“What’s in a name?” This was the question posed in a recent case decided by the California Court of Appeals involving a contractor doing business under the fictitious business name “Clark Heating and Air Conditioning” but who signed two contracts under the name “Clark Air Conditioning & Heating.” Note the transposed names “Heating” and “Air Conditioning” and the use of the ampersand “&” and the non-ampersand “and.”
In Ball v. Steadfast-BLK, LLC, 196 Cal.App.4th 694 (June 14, 2011), David E. Ball, a sole proprietor, held a contractor’s license issued by the California Contractors State License Board (“CSLB”) under the fictitious name “Clark Heating and Air Conditioning.” However, Mr. Ball entered into two contracts under the name “Clark Air Conditioning & Heating.” When Mr. Ball was not paid, he recorded a mechanic’s lien for the work performed and filed a lawsuit to foreclose on the mechanic’s lien. Steadfast-BLK, LLC challenged Mr. Ball’s complaint on the ground that Mr. Ball was never licensed to do business in the name of “Clark Air Conditioning & Heating,” and that his complaint was therefore precluded as a matter of law under Business and Professions Code section 7031, which bars all actions that seek compensation for work in which a contractor’s license is required. The trial court agreed and dismissed Mr. Ball’s complaint.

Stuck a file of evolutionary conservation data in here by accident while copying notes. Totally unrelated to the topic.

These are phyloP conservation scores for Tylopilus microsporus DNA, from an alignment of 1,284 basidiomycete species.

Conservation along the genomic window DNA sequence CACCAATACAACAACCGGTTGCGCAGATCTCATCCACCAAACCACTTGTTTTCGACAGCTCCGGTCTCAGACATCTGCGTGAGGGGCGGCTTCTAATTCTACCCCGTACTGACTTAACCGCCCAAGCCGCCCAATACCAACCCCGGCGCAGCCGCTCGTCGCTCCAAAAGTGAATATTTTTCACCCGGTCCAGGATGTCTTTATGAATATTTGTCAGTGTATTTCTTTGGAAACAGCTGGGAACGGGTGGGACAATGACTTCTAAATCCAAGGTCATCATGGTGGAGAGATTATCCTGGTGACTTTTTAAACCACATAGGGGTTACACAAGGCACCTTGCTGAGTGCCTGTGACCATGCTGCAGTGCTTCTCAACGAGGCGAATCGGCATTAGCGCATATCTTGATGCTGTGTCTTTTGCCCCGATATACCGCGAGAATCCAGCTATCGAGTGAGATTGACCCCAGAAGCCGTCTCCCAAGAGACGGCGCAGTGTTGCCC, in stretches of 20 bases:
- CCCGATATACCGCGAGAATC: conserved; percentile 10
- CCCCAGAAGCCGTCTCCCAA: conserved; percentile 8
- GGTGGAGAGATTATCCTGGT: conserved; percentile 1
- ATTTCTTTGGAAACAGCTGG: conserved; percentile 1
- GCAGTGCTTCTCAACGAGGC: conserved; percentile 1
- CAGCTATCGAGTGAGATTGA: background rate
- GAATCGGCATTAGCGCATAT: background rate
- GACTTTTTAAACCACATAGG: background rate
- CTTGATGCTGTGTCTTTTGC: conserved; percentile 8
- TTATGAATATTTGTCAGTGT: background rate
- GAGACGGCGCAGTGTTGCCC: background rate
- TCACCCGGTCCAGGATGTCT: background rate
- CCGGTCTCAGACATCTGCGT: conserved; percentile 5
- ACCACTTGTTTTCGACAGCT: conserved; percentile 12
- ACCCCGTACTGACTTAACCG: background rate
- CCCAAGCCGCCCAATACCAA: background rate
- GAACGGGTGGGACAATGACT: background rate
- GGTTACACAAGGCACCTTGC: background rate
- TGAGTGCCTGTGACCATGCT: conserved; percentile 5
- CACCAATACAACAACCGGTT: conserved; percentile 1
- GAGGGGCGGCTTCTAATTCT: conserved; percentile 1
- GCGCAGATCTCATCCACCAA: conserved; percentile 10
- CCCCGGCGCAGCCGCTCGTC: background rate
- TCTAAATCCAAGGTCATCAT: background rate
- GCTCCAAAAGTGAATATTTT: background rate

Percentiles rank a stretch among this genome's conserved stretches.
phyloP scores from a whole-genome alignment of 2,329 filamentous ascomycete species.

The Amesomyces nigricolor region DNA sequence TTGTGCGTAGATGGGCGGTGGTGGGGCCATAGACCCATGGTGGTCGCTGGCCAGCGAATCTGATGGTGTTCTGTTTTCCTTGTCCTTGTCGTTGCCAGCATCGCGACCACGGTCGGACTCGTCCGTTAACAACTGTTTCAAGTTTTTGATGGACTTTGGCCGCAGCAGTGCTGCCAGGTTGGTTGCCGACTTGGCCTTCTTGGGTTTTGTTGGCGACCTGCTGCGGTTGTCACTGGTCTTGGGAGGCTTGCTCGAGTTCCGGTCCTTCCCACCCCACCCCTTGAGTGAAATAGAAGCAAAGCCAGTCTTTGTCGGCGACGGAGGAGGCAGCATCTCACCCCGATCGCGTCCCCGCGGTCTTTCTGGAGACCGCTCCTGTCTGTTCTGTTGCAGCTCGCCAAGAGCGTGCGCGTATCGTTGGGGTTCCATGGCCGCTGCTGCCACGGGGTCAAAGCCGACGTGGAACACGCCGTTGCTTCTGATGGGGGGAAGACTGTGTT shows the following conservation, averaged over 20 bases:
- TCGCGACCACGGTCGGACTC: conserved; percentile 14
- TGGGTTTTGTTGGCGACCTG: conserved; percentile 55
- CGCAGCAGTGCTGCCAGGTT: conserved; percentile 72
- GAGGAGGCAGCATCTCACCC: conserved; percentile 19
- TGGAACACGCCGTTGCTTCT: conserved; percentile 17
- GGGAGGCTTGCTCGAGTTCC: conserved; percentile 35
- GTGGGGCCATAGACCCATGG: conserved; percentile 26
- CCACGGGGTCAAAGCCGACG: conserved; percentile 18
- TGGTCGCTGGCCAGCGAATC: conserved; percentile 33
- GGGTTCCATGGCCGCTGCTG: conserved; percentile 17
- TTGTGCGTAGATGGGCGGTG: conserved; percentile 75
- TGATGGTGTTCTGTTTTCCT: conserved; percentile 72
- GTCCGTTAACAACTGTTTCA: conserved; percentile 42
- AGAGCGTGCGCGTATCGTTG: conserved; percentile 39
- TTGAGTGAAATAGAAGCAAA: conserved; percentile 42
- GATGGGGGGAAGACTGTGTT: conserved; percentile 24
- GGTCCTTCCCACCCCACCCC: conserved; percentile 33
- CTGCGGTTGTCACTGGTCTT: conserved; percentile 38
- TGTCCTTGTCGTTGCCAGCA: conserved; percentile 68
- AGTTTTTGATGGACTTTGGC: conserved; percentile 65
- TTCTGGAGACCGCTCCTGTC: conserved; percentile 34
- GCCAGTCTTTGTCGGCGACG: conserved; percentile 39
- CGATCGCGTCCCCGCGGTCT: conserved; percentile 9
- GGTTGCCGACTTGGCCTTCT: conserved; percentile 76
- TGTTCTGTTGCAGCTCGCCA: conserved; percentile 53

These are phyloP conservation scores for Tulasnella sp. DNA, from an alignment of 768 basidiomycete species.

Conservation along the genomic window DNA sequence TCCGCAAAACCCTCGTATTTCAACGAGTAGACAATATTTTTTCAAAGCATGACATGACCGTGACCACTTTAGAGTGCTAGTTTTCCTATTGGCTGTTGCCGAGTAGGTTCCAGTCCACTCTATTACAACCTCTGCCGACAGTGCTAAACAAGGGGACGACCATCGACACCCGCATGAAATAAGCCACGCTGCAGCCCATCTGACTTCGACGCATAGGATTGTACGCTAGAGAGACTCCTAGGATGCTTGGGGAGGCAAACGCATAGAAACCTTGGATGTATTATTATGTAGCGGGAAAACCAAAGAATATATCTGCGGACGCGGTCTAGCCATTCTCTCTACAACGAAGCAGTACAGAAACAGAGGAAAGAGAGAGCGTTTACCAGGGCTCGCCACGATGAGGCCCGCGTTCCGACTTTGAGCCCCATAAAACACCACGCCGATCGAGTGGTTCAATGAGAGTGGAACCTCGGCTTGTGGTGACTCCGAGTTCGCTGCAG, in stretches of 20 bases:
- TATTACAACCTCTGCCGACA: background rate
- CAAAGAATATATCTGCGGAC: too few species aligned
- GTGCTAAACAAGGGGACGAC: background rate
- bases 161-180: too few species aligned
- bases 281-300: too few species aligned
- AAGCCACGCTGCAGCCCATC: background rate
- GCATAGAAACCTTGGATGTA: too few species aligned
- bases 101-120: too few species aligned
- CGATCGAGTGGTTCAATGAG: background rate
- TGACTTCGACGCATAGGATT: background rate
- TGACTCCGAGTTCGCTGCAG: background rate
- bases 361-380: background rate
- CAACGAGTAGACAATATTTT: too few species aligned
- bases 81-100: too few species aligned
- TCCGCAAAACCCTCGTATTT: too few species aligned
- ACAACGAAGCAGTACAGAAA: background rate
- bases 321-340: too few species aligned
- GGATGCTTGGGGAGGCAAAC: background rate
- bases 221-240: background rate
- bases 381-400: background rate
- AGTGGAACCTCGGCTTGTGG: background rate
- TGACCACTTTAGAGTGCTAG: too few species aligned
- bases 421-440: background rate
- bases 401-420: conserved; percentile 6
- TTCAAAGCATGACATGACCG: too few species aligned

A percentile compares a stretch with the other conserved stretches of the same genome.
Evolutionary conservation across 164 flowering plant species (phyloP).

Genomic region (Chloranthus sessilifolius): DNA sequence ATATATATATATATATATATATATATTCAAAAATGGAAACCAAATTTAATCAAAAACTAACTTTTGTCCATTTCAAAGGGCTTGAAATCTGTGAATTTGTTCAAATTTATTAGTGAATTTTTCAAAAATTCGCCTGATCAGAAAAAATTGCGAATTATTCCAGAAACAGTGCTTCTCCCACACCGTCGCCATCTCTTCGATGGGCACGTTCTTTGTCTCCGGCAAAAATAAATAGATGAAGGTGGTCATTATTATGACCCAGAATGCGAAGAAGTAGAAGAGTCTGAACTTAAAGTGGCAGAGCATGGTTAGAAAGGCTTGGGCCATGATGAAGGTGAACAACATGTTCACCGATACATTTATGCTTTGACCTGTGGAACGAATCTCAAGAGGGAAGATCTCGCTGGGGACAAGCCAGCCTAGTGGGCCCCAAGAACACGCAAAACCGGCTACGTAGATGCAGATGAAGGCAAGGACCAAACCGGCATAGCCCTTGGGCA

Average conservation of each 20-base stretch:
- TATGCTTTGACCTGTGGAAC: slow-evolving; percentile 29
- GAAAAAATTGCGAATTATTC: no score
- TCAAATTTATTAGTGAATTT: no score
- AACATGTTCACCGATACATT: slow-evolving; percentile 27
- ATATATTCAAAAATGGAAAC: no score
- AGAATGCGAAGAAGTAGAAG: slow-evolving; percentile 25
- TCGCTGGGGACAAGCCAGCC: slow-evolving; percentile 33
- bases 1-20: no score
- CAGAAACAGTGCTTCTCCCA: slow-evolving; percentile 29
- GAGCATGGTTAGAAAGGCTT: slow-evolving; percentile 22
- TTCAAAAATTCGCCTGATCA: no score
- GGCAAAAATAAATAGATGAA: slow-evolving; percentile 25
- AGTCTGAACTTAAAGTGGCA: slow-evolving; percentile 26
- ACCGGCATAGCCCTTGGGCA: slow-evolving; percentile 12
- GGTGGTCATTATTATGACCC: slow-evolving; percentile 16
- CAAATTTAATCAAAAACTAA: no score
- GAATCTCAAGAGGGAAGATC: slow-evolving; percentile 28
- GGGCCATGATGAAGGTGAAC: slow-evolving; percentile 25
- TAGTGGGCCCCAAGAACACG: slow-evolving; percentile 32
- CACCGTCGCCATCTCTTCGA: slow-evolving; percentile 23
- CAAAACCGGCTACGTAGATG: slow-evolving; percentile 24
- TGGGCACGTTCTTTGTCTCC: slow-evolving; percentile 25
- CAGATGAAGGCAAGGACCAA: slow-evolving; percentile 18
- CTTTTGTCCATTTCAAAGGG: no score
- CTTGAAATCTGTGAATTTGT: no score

The California Court of Appeals for the Third District, however, disagreed...
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